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    Missile Defense

Technology has always found its greatest consumer in a nation's war and defense efforts. Since the last attempts at a "Star Wars" defense system, has technology changed considerably enough to make the latest Missile Defense initiatives more successful? Can such an application of science be successful? Is a militarized space inevitable, necessary or impossible?

Read Debates, a new Web-only feature culled from Readers' Opinions, published every Thursday.

Earliest Messages Previous Messages Recent Messages Outline (303 previous messages)

rshowalt - 05:28pm Sep 25, 2000 EST (#304 of 11890)

I'd be grateful for a chance to come before you, or one or more of your representatives, and explain, in detail, with documentation and ways to check, how dangerous this situation is. Especially if a good reporter, and a videotape record, were there so what was said was clear.

Some mistakes have been made, and you and I weren't very old when they were made. They can be fixed. A lot of things would improve if this were done. They are American mistakes, and Americans, and American leaders, have to fix them.

kalter.rauch - 06:32am Sep 26, 2000 EST (#305 of 11890)
Earth vs <^> <^> <^>

ESP is real after all......

Just before crashing yesterday I tarried awhile at this forum, but I was all out of gas to throw on the fire......

rshowalt......I'm sure your passionate pleas leave bleeding hearts aflutter in English tea parties but you'll have to prove why it isn't better to be dead than a slave....... You'll Wish you had Nukes when 1 Billion Red Chinese make their move......Putting the genie back in the bottle is no more possible in reality than it is in legend. It's too late to wonder whether man is "wise enough" to handle H-bombs. The only way to turn back the clock now is to impose a ruthless new order......something along the lines of the Khmer's the knowledge that holds the danger. Those who make use of the Knowledge...and those who pass the Knowledge to a new generation must be liquidated......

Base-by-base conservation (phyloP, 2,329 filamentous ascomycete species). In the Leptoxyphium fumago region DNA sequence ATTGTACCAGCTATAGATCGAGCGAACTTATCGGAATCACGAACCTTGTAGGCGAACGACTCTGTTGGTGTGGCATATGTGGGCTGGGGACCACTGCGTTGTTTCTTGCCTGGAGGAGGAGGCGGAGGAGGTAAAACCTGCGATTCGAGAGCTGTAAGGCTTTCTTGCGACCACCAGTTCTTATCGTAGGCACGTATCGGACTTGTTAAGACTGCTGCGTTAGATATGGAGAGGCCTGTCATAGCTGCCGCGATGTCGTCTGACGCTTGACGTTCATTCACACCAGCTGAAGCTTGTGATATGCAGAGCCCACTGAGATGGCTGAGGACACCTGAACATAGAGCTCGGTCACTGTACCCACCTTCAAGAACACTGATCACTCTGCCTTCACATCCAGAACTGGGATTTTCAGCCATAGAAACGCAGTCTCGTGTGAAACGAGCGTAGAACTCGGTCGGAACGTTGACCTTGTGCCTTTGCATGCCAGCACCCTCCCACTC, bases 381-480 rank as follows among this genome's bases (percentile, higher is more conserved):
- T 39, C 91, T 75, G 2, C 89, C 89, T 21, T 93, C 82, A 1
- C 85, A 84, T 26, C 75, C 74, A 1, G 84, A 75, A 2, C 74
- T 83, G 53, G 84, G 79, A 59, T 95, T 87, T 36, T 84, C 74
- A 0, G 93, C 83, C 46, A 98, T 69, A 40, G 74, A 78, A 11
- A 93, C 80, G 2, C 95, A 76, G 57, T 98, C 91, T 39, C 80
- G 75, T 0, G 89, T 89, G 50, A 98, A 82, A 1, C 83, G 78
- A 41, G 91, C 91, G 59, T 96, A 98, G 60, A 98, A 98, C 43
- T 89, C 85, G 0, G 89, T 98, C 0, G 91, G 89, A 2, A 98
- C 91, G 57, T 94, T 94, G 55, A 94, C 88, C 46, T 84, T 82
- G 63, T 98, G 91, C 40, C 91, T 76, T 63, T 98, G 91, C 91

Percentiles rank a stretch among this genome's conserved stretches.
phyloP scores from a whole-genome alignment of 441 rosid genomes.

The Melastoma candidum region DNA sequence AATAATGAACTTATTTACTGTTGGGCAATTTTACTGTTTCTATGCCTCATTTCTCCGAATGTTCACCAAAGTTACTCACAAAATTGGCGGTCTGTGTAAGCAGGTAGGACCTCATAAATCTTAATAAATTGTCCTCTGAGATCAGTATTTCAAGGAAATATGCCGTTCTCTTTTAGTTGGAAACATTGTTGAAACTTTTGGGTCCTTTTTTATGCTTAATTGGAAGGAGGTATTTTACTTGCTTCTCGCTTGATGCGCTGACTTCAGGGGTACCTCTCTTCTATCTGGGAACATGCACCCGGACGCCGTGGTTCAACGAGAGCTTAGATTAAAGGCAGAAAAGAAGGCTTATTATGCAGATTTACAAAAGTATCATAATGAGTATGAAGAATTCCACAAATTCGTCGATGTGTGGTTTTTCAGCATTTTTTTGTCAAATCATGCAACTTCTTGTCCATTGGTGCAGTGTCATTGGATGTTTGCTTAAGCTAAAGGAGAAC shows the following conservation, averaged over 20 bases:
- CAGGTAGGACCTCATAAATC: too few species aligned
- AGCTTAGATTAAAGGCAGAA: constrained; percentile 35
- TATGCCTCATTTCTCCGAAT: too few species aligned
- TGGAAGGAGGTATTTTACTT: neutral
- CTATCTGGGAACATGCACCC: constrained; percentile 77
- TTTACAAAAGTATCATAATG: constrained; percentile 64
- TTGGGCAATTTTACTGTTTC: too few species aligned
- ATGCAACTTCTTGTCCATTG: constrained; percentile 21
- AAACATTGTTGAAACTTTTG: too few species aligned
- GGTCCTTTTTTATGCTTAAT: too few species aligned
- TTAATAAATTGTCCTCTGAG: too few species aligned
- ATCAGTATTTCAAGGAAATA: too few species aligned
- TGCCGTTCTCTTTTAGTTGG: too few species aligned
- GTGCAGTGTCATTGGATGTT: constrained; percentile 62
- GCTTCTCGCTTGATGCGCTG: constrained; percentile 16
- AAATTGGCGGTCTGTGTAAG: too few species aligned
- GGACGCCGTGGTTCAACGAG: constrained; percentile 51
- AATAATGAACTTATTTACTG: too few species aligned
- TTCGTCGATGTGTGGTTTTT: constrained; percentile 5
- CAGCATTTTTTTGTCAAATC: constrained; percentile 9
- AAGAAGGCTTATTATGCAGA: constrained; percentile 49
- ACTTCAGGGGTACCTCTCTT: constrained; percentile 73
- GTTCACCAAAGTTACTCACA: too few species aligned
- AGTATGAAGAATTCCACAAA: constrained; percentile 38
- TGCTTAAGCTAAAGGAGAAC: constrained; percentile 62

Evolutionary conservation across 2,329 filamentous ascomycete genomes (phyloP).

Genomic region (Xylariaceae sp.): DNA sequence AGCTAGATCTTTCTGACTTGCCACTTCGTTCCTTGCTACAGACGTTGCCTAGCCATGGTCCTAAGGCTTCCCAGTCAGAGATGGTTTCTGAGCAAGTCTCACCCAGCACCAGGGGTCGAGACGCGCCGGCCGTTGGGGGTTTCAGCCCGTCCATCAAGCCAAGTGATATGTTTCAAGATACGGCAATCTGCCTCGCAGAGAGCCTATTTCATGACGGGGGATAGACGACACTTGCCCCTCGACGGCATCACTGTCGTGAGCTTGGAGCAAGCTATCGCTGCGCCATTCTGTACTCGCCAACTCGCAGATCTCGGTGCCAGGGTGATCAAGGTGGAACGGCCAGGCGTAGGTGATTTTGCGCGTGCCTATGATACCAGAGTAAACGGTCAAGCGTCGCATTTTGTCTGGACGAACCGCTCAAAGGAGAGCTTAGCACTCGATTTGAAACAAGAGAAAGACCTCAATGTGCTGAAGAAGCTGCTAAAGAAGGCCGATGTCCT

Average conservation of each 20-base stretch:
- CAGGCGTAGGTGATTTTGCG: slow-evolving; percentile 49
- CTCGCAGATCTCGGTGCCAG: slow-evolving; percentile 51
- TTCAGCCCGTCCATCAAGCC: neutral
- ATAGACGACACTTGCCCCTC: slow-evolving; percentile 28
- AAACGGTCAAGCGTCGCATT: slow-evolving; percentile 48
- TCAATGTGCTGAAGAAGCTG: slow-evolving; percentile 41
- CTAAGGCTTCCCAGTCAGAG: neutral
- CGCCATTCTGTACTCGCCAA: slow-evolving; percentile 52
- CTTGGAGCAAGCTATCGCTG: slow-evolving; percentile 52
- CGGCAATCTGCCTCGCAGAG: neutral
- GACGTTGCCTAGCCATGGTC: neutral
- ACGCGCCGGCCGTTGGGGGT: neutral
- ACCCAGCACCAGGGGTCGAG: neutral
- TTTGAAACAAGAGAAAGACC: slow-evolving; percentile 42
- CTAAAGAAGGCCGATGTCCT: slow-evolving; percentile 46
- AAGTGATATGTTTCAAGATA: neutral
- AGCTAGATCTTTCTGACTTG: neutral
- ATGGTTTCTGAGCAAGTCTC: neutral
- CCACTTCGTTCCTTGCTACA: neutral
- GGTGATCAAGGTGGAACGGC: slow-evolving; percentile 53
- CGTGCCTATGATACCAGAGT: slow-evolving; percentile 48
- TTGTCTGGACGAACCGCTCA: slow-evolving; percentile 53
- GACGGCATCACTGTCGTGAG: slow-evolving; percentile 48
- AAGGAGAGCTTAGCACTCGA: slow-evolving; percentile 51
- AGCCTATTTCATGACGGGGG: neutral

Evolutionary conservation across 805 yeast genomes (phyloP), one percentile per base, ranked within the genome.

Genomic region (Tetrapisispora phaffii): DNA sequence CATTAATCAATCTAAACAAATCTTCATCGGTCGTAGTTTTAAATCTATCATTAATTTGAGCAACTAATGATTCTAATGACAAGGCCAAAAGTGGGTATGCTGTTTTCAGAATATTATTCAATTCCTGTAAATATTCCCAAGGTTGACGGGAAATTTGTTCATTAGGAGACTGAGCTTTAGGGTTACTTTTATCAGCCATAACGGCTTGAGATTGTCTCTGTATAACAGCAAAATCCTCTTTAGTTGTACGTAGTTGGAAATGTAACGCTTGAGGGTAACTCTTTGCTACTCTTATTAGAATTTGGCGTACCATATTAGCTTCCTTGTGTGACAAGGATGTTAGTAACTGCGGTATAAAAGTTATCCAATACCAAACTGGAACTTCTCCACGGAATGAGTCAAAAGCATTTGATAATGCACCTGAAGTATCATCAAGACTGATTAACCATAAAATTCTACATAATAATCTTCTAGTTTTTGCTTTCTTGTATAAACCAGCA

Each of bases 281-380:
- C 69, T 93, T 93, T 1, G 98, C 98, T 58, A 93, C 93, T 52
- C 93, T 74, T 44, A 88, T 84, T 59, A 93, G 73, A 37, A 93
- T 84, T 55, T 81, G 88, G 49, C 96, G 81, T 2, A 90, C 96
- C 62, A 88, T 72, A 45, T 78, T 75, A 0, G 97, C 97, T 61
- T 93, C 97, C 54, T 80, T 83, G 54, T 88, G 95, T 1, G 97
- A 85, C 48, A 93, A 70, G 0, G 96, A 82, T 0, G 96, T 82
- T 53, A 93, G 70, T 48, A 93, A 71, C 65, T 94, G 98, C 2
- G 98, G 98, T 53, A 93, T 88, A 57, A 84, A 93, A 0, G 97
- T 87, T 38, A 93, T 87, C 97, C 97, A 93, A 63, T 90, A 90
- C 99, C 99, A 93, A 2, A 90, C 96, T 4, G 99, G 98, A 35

Ridiculous, of course......and so is "getting rid of" nuclear weapons. On the contrary, America is fortunate to possess such Power, and a Science which may indeed deliver even Greater Might unto her Aegis.

rshowalt - 07:57am Sep 26, 2000 EST (#306 of 11890)

I stand by my argument. Getting rid of nuclear weapons would be technically easy. The only hard part is looking at them straight, with minds and hearts, and with what Dickens called "disciplined hearts" and seeing to it that nuclear weapons are never made and used again.

Human nature is plenty dark enough as it stands. We can kill each other, hurt each other, and fend each other off, plenty of different ways. We don't need nuclear weapons. We're dangerous, as we stand, without them.

I think we should rid the world of nuclear weapons by Christmas 2000, and I think we should. It would be a date to remember, for as long as there were people in the world.

The man with more skills for accomplishing that, and the man best placed for accomplishing that, is William Jefferson Clinton. Everybody knows he's smart enough, and dangerous enough, to actually get it done if he wanted to. I hope he wants to.

rshowalt - 10:15am Sep 26, 2000 EST (#307 of 11890)

Here's a great poem about nuclear war, as it actually is - uncontrolled. deadlosss "Favorite Poetry" 9/26/00 7:55am